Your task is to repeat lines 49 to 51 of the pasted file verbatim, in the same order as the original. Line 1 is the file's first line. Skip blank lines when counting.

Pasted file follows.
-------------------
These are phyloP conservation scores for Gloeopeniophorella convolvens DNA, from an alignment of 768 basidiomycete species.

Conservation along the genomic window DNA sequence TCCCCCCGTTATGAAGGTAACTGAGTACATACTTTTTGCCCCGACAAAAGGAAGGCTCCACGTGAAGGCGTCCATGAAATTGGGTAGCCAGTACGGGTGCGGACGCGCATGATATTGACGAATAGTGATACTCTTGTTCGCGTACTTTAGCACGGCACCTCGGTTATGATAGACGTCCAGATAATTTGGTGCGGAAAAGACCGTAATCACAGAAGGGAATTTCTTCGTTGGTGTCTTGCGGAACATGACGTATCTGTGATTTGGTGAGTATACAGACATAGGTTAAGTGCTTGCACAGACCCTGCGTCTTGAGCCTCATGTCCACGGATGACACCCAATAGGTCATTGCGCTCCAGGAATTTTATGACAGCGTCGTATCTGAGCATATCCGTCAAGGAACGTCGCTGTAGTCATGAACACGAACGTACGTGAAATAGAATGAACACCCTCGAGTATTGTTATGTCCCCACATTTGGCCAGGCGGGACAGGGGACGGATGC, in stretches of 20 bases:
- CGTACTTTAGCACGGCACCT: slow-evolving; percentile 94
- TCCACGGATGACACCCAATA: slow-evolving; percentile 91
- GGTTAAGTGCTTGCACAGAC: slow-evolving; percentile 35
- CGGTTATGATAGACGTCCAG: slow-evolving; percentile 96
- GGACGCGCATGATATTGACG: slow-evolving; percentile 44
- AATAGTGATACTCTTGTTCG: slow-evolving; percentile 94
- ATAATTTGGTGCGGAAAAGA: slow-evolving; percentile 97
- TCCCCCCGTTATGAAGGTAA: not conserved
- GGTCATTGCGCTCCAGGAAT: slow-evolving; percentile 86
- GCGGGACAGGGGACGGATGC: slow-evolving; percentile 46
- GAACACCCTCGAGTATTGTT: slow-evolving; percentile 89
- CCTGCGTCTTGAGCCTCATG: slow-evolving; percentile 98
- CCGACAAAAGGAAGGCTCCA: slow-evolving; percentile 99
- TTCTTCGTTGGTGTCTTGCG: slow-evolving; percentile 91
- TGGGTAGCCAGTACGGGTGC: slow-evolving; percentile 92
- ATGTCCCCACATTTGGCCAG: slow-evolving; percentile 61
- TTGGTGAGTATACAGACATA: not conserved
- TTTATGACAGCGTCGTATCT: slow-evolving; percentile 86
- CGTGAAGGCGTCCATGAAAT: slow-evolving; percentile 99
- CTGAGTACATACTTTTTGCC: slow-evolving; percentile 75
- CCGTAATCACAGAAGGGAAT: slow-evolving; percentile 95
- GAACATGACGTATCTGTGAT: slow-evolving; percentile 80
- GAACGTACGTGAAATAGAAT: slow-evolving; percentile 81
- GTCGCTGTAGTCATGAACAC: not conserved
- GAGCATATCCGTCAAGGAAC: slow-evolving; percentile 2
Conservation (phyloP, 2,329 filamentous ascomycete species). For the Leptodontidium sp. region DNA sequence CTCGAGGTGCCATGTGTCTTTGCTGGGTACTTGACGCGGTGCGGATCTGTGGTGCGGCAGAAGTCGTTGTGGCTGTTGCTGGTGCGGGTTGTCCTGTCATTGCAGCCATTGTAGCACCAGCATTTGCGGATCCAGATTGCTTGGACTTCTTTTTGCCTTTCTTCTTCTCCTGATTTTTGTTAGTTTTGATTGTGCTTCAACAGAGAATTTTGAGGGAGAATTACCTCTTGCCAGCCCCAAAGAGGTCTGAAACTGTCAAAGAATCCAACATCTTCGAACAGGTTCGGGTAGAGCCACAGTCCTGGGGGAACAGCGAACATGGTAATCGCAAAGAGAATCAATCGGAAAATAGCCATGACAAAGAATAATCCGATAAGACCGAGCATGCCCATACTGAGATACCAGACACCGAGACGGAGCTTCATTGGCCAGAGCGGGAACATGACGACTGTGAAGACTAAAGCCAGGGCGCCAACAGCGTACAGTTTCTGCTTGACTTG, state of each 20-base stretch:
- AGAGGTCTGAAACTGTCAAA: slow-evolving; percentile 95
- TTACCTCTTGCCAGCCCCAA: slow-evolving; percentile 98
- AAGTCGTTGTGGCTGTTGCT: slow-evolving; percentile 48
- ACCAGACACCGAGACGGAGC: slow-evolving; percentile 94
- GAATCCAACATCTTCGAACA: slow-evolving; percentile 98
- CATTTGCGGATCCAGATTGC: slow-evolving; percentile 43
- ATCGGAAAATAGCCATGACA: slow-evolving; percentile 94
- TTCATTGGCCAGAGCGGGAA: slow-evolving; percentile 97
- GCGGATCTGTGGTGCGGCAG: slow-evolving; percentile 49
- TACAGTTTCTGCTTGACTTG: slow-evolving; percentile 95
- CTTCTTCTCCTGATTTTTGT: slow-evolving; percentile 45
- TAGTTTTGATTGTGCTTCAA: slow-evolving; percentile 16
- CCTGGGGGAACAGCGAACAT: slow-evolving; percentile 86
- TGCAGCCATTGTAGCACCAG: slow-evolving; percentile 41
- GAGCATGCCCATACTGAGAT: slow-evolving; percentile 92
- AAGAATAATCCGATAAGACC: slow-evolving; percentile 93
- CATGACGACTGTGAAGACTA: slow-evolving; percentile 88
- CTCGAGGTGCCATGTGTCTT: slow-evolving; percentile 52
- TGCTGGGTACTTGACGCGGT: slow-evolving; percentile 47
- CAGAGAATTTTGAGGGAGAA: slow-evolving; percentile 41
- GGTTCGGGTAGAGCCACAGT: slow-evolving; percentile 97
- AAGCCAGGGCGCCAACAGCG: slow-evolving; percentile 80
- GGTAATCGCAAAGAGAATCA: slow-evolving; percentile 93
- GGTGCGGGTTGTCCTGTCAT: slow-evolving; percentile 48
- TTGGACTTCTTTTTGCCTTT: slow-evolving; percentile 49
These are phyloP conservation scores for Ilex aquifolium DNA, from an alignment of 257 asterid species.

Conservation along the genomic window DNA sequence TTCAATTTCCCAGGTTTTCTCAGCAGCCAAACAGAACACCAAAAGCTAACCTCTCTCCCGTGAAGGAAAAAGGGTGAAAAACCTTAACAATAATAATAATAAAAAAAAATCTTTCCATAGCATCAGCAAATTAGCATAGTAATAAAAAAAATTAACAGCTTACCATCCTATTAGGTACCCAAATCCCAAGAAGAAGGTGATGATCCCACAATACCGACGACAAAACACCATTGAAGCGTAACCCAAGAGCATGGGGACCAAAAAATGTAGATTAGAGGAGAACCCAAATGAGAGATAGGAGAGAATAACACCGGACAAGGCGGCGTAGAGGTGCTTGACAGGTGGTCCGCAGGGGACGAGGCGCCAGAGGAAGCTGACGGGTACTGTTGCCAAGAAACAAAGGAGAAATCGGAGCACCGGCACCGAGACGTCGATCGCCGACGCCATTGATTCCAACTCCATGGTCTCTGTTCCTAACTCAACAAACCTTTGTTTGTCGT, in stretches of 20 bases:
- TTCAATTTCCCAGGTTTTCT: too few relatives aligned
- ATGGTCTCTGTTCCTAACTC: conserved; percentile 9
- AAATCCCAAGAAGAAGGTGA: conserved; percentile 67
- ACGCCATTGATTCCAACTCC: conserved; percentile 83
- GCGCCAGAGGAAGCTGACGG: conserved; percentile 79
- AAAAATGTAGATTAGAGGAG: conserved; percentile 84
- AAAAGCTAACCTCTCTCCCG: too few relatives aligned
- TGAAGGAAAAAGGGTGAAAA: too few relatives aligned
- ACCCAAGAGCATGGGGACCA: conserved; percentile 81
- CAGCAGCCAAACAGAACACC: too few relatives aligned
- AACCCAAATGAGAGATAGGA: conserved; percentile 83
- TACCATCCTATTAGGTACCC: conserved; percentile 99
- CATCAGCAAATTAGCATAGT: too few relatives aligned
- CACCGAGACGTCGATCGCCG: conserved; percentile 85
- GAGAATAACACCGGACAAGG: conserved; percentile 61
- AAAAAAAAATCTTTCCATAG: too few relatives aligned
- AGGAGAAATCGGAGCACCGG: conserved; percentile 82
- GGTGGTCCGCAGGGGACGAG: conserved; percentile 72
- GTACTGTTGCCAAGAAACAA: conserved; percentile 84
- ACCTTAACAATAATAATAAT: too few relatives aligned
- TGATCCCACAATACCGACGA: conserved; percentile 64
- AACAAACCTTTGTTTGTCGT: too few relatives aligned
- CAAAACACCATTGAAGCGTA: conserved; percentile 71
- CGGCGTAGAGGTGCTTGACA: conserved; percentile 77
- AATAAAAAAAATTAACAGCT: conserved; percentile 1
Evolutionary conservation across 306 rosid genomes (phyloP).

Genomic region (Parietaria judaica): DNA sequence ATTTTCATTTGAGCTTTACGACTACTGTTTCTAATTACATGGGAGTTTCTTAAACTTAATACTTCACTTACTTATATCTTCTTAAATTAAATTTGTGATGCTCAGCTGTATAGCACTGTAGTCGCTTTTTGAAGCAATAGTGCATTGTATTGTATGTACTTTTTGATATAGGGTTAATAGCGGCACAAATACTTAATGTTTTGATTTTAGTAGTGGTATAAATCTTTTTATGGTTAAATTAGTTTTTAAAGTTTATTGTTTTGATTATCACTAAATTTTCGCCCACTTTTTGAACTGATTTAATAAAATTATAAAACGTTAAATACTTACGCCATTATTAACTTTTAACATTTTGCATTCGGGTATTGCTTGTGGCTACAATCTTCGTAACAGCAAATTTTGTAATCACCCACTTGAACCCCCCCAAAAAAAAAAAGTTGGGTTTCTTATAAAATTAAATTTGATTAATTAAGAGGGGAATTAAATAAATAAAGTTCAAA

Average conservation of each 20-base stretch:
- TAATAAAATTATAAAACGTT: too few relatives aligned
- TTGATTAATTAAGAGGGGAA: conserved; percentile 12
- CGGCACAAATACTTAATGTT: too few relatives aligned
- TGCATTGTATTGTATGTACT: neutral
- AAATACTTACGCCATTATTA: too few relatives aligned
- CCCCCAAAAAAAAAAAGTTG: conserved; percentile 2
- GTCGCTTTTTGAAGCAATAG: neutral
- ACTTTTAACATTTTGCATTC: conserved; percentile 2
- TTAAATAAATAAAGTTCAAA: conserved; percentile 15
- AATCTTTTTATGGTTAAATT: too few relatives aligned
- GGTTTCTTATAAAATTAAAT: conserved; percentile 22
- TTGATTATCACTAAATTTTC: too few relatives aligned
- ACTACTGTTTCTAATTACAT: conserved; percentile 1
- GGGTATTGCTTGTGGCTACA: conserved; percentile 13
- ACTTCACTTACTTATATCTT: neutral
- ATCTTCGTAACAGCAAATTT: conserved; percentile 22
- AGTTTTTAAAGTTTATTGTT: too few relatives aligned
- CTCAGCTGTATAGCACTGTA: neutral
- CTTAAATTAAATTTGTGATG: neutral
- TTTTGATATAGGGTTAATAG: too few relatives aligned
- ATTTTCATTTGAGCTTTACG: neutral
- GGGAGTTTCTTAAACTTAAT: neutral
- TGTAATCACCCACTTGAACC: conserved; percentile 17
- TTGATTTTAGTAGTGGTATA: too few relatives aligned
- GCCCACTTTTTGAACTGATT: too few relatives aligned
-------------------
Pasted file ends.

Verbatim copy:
- GGTTCGGGTAGAGCCACAGT: slow-evolving; percentile 97
- AAGCCAGGGCGCCAACAGCG: slow-evolving; percentile 80
- GGTAATCGCAAAGAGAATCA: slow-evolving; percentile 93